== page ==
Once upon a time, in a galaxy far, far away, there is a planet. The planet is exotic, rich in resources – and starfaring humans have taken control. The planet’s native life forms are highly evolved and have an ancient civilisation of their own – but the arrival of humans and their unending quest for riches is wreaking a path of havoc and destruction. But wait, somebody is fighting back. A pair of star-crossed lovers – a warrior prince and a beautiful and dynamic princess – are pitting themselves against deadly and evil forces – human, alien and monster.
Sounds familiar? No, it’s not Star Wars. And no, it’s not Avatar either. This planet is called Aveon 9. And it is home to a brave attempt by an Indian publisher to cross genres and borders and boldly go where no Indian publisher has gone before – into the brave new world of global comic books.
“My idea is simple,” says Manish Sinha, CEO of Rovolt Entertainment, “I want to create intellectual property which can transcend borders.” The ‘IP’ he is talking about is comic books. Rovolt is the newest entrant in the rapidly growing, but risky and fraught global graphic novel marketplace.
But Sinha is looking beyond just graphic novels, even though only two titles in Rovolt’s first creation, the Aveon 9 series have come out so far.
Founded in 2010, Rovolt Entertainment Services (to give its full name) is in the process of creating IP in domains such as graphic novels, comics, mobile apps, animated videos – and hopefully, at some time in the future, a full-length movie!
Sinha, an IIT Delhi and IIM Kolkata grad who did the typical IIT-IIM trail through a series of Indian and multinational companies, including a stint with consulting major McKinsey, before striking out on his own, has his fingers in many other pies, including venture funding and a real estate company. But the comics venture is the one he is passionate about.
“I have always ‘done’ art,” he says. “I used to draw and paint in school, in IIT, I did the posters for Mood Indigo (the IIT festival) … and I wanted to do something in this field.”
The “something” is an attempt to create an Indian comic book brand which can be truly multinational – and get a toehold in the world’s largest, and toughest comic book market, the US.
So, unlike the Indian market leader, Raj Comics’ Nagraj, which stars a cop-turned-crime fighter whose superpower is the ability to launch mystical snakes on command and whose bite is filled with venom, and is the biggest selling Hindi comic in India, Rovolt is aiming to create characters who have roots in India’s rich history and mythology, but are not recognisably Indian. They are, from birth, intended to charm overseas audiences. And they are all in English.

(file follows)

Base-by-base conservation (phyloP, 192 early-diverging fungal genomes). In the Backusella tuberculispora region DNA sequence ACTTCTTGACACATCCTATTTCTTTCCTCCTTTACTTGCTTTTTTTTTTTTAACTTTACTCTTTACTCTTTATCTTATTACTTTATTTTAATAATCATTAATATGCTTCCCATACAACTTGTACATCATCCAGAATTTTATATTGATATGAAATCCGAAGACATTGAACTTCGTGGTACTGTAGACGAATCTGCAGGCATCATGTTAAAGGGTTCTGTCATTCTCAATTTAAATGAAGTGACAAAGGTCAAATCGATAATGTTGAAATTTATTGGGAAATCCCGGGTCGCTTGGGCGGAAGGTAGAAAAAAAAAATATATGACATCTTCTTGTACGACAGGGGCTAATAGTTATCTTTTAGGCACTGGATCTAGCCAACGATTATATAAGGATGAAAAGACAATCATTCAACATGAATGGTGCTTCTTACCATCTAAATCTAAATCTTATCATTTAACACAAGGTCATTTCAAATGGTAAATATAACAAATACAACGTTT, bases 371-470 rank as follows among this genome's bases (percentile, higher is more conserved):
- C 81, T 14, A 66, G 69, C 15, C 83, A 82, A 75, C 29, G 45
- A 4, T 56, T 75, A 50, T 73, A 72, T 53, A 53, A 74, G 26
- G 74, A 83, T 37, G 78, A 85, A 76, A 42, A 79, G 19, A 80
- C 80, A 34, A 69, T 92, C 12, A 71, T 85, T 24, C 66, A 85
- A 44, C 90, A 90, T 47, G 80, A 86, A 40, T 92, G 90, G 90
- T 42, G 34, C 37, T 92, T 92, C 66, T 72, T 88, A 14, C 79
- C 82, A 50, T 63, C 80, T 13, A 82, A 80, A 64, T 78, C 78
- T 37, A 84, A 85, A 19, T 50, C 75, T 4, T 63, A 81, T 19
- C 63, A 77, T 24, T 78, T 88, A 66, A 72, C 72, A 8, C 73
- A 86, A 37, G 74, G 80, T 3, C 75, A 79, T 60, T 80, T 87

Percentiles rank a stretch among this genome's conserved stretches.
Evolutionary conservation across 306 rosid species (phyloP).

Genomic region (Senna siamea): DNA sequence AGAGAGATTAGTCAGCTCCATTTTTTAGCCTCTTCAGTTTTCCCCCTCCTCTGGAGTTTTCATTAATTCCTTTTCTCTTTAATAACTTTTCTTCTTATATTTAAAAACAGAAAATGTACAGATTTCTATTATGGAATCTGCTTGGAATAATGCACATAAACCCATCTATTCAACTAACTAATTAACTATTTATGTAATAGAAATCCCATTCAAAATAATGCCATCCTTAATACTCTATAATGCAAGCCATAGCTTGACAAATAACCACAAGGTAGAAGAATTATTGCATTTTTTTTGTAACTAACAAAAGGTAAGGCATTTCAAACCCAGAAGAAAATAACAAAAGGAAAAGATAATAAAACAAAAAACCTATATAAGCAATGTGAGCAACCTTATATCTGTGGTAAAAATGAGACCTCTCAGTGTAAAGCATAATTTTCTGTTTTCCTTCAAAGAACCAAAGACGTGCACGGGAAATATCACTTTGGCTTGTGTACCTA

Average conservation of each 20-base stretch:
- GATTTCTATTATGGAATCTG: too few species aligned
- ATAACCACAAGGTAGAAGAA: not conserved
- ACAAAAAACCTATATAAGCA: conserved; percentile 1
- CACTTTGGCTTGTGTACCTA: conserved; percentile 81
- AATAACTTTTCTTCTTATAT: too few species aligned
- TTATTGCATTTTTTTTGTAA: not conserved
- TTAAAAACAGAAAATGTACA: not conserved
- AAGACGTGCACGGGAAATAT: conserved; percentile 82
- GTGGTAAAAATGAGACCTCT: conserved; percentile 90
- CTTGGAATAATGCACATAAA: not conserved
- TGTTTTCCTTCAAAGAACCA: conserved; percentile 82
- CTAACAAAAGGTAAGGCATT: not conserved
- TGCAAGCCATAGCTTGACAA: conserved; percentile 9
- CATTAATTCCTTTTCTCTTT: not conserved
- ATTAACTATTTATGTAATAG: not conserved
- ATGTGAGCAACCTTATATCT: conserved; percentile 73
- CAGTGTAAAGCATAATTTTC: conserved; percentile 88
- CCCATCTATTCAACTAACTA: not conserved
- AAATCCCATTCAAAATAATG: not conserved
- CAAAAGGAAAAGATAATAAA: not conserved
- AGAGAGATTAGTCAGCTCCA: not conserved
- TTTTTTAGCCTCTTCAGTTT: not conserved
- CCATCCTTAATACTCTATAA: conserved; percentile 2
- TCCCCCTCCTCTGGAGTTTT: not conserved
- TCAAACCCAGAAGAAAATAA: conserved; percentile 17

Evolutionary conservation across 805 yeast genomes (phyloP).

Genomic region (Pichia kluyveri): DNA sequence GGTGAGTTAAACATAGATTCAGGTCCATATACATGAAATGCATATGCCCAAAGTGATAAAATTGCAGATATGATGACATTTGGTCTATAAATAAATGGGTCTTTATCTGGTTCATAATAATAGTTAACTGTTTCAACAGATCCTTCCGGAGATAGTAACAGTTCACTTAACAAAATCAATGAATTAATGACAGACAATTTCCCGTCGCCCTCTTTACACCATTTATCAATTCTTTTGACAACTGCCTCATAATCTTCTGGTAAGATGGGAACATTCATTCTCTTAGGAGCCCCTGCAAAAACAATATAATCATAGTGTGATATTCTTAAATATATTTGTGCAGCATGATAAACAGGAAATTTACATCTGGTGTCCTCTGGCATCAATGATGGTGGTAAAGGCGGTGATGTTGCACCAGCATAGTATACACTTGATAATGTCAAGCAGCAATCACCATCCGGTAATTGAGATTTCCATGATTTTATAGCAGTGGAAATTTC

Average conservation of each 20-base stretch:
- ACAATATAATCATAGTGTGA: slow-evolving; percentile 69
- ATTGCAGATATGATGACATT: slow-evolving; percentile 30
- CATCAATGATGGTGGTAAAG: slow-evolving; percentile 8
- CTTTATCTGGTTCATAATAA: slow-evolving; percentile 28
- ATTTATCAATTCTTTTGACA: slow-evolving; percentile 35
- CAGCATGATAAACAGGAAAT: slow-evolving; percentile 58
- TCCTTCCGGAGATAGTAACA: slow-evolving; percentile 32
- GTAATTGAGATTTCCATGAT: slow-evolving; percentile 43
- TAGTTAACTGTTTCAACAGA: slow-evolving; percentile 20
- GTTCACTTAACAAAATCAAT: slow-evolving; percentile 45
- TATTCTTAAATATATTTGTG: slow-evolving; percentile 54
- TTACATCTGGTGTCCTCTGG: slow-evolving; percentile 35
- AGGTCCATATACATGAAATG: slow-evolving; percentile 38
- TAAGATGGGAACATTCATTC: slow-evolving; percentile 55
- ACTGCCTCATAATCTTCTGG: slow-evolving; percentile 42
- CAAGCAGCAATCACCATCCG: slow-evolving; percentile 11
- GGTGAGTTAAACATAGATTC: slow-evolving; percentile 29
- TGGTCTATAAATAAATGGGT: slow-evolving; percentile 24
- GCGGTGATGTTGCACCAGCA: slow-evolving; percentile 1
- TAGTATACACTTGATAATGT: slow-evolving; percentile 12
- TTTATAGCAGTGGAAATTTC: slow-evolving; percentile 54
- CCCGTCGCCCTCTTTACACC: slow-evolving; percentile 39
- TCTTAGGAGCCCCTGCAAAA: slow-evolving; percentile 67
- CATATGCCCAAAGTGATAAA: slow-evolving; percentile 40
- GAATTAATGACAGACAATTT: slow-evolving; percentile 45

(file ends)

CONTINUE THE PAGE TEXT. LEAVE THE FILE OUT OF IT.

Rovolt currently has five different titles in the works. Apart from the Aveon 9 series, there’s Hey You Tiggou aimed at young readers and Metafreakz, Aren and Zooman, aimed at the young adult market.
“We have tremendous talent in this country. Some of our artists and illustrators can match the best in the world,” says Sinha. But to ensure that the overall tone and impression stays suitably international – or transnational – he has put together an international team.
So, while the lead illustrator and colourist are Indian, Aveon is edited by Ron Marz, the legendary series editor of iconic comics such as the Green Lantern and the Silver Surfer. Singapore's Imaginary Friends Studio has done a cover, while another has been done by a Serbian artist.
“The idea is to create world-class products through international collaboration,” says Sinha. Adds Abhishek Manisoni, Rovolt’s creative head and principal artist, “You can see the Indian influence in many places … backgrounds, architecture, sometimes even in the appearance of the characters, but the overall impression is different. It cannot be called Indian.”
Sinha’s plan is to have stories and characters that not only transcend cultures and geography , but genres as well – from print to video to interactive gaming.
The reason is simple: economics. With the average graphic novel or adult comic managing between 3,000 and 5,000 copies in India across its lifespan, the characters need to be monetised across genres to make the venture successful.
“The market is growing, but is tough,” admits Sinha. Rovolt’s graphic novels, for instance, are about 80 pages each, while the standard length for a comic book which is part of a series is just 22 pages in the US. “Readers want to stay engaged longer,” says Sinha, “Twenty-two pages will be too thin.” And despite the cover price – a steep Rs 180, the print runs are too small to justify a purely ‘for India’ product, hence the global ambitions. And because of the length, they are often forced to add a mostly-text back story, which is not the norm in the US.
So can an Indian comic brand from a hitherto unknown publisher cut the mustard in the US? Sinha admits that taking on the likes of DC and Marvel would be a tough task. And the costs of marketing would be prohibitive. “We are looking for a joint venture partner,” he admits, but insists, “In India, we’ll go it alone.”